Klara Maisch felt the cold breath of the glacier on her face as she hiked up the river of ice. Gray clouds thickened the Alaska sky, and a clap of thunder warned of a coming storm. In the flat light, it was hard to see the deadly crevasses shooting across the dirt-striped ice.
Every so often, Klara’s imagination would plunge into one of them. Then she would stop and reassure herself that she had all the safety gear she needed and had climbed this route plenty of times.
This trip, however, was different. It wasn’t about summiting the peak or skiing down it. It was about painting it.
When Klara made it to the ridge, she found a spot where the Gulkana Glacier seemed to spill out of the sky and down the valley like cream flowing from a pitcher—a stunning convergence of ice and rock that is the hallmark of the eastern Alaska Range.
She unloaded the large rolled-up canvas sticking out of her backpack and propped it against a boulder, then gathered the smoothest, flattest rocks she could find for her brushes and tubes of paint.
The next four days, Klara painted in this little art studio in the glacial moraine—a landscape carved and polished by moving ice over thousands of years.
When her legs grew numb from sitting on the jagged rocks, she took a break and climbed around or read a book.
“It’s not meant to be comfortable,” Klara says. “I think the discomfort is a good reminder that I’m a visitor here.”
Klara’s sweeping mountain scenes reflect a reverence for Alaska’s wild places—the push and pull, beauty and danger, strength and vulnerability they wield.
As an artist and wilderness guide, Klara spends a lot of time exploring these landscapes, their colors and angles and textures, as well as how she fits into them.
She says the goal is to find places that make her feel as small and insignificant as possible.
“That’s the feeling I’m constantly chasing, either on my skis or on camping trips or when I’m painting, that feeling of direct immersion in a place,” she says.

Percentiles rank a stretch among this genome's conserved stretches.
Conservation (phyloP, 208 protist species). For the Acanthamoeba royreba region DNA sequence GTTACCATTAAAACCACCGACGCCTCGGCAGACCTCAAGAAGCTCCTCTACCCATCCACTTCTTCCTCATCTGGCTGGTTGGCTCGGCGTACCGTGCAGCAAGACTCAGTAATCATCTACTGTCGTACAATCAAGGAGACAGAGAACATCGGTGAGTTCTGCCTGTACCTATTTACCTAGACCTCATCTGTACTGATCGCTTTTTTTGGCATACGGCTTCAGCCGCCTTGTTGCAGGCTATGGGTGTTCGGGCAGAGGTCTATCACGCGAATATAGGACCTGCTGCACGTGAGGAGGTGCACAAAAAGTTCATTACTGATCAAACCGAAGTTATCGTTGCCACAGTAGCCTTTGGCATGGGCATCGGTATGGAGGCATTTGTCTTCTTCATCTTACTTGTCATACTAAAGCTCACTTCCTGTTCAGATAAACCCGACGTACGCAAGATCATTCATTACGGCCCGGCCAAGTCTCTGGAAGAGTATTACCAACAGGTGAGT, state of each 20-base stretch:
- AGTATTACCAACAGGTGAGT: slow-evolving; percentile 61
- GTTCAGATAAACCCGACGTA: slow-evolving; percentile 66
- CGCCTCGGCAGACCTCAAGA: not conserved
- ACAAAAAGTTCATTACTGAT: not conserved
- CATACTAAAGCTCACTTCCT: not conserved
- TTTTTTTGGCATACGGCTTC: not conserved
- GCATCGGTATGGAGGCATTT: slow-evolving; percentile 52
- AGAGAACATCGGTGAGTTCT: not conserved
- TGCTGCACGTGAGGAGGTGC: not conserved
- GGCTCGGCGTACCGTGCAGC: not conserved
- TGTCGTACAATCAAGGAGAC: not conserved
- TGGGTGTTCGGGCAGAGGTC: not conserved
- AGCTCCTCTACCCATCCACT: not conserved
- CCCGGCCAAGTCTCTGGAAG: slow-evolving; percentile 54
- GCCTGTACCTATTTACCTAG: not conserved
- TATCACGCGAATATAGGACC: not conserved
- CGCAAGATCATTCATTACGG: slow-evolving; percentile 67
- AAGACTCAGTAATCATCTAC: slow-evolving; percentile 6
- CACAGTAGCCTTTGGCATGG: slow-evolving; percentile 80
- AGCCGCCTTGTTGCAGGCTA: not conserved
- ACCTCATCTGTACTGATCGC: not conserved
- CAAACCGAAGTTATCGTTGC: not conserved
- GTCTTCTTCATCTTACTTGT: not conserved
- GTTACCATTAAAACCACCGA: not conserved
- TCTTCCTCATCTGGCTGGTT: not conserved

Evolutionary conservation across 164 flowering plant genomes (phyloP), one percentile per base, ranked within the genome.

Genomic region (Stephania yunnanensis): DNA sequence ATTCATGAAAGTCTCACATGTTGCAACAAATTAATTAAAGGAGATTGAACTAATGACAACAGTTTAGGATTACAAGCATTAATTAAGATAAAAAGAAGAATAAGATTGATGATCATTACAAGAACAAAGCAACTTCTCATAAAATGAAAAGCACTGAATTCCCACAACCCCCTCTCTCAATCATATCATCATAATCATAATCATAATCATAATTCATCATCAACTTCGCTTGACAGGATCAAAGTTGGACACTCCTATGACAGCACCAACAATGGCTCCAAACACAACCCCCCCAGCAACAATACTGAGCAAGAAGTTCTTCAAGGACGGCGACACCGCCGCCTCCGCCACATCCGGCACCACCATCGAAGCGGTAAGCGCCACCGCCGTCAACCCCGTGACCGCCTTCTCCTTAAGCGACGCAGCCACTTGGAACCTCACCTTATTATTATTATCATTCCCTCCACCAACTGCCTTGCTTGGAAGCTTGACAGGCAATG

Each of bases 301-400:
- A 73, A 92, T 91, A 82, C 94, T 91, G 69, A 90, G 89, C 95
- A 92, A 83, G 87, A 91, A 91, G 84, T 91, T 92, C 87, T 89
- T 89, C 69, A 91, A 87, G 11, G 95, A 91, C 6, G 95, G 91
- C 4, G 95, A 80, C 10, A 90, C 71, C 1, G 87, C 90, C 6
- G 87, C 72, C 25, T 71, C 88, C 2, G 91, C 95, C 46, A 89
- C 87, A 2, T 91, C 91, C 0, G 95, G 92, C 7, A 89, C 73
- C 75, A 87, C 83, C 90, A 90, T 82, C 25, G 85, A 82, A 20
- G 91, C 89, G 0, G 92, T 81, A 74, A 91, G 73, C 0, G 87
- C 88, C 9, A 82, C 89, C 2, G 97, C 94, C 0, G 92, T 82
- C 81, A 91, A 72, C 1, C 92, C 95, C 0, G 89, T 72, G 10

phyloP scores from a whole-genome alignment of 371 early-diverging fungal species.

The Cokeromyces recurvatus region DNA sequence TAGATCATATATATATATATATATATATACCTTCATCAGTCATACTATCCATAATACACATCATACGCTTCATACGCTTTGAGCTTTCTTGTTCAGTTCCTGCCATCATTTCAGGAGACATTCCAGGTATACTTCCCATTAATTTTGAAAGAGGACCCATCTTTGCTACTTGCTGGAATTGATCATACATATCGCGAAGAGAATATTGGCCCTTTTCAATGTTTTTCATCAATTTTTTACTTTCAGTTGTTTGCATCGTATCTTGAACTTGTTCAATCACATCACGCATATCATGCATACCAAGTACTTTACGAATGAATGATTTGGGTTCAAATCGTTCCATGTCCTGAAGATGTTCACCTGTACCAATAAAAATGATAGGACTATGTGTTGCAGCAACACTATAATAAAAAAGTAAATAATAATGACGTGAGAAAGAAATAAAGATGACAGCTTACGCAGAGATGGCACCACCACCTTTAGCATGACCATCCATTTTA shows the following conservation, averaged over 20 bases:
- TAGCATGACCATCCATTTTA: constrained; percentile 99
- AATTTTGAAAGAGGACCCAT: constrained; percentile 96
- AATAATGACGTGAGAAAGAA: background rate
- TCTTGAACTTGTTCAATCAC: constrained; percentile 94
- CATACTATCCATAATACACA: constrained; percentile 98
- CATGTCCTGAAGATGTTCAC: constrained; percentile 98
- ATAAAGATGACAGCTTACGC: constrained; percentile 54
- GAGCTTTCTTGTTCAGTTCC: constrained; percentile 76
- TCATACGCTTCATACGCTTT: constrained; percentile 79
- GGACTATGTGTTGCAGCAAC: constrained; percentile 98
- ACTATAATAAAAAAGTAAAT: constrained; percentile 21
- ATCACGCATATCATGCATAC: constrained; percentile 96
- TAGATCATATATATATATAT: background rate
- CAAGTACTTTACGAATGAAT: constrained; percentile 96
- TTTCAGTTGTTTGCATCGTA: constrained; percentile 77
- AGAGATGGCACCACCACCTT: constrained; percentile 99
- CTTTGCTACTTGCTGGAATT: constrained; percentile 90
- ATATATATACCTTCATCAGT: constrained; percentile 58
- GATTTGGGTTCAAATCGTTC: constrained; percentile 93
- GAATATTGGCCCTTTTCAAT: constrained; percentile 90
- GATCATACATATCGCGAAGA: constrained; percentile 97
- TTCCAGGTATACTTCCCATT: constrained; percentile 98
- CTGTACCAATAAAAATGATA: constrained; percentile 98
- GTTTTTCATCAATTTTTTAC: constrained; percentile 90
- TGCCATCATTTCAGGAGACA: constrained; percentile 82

Her large oil painting from the glacier captures not just the swirling flow of ice, but the exposure she felt being up there alone. When it traveled across Alaska as part of an Anchorage Museum exhibit this summer, Klara says it was like sharing that private moment with the world.
A Different Perspective
When Leighan Falley flies through the Alaska Range in her small propeller airplane, she looks for scenic views for her passengers and good places to ski. But she also looks for scenes she can paint.
The alpinist-turned-glacier-pilot has spent untold hours in these mountains, climbing their faces and skiing down their spines. She has summited Denali half a dozen times, felt the fear, euphoria and lightheadedness of standing atop the highest point in North America. These same emotions seem to jump off her paintings.
“There’s something that just trickles into the art, if you’ve walked there or climbed on it or had life-threatening experiences on it,” Leighan says.
Leighan has had a few near misses on Denali and seen more than one fatality. She knows mountains are not just beautiful sculptures. They can also be violent.
“Sometimes this works its way into my art in the form of darkness or winds, painting a peak to look menacing or haunting—and they are,” she says.
There is no shortage of artwork paying homage to Alaska’s beauty. Artists from across the world flock to the state’s wilderness areas, float down its remote rivers and set up easels along rugged dirt roads to try to put it on paper.
But few can reach the places Klara and Leighan go, using just their feet and their mountaineering skills, nor capture the mood that exists so far away and high above the rest of the world.
A Lifelong Connection
Klara was in a baby carrier when she first started exploring the Alaska Range. Growing up in Fairbanks, it was the closest access point to the high alpine country.